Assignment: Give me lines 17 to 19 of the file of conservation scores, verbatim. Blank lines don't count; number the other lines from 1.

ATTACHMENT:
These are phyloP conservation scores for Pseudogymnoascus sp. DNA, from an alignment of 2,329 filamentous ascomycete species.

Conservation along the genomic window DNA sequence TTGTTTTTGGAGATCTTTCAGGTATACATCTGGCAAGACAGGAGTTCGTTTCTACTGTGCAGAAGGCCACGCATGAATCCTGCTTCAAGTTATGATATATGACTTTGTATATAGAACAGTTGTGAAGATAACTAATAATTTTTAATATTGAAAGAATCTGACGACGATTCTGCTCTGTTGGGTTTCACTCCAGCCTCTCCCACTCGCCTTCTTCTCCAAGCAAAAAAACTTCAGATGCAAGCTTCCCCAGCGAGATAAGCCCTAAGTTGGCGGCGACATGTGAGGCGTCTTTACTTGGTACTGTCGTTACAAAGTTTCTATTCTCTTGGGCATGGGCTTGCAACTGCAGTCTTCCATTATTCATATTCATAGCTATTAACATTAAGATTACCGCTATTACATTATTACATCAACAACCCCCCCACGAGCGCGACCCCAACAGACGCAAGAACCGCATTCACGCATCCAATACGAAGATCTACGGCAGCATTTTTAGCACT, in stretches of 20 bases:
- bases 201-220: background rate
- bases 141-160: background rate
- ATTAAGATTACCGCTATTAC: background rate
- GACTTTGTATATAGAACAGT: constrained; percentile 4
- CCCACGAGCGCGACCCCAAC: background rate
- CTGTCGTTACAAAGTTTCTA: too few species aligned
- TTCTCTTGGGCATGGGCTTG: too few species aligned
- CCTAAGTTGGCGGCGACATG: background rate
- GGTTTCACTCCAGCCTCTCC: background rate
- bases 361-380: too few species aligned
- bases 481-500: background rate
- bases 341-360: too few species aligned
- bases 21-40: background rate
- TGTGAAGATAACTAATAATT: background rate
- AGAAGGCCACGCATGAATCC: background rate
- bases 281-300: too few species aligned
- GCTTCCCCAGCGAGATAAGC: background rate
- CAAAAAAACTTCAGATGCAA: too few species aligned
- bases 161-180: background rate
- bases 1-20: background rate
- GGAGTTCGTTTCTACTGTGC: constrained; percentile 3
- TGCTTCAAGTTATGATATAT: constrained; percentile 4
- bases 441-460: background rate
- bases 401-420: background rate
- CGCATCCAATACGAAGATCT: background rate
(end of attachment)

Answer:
- AGAAGGCCACGCATGAATCC: background rate
- bases 281-300: too few species aligned
- GCTTCCCCAGCGAGATAAGC: background rate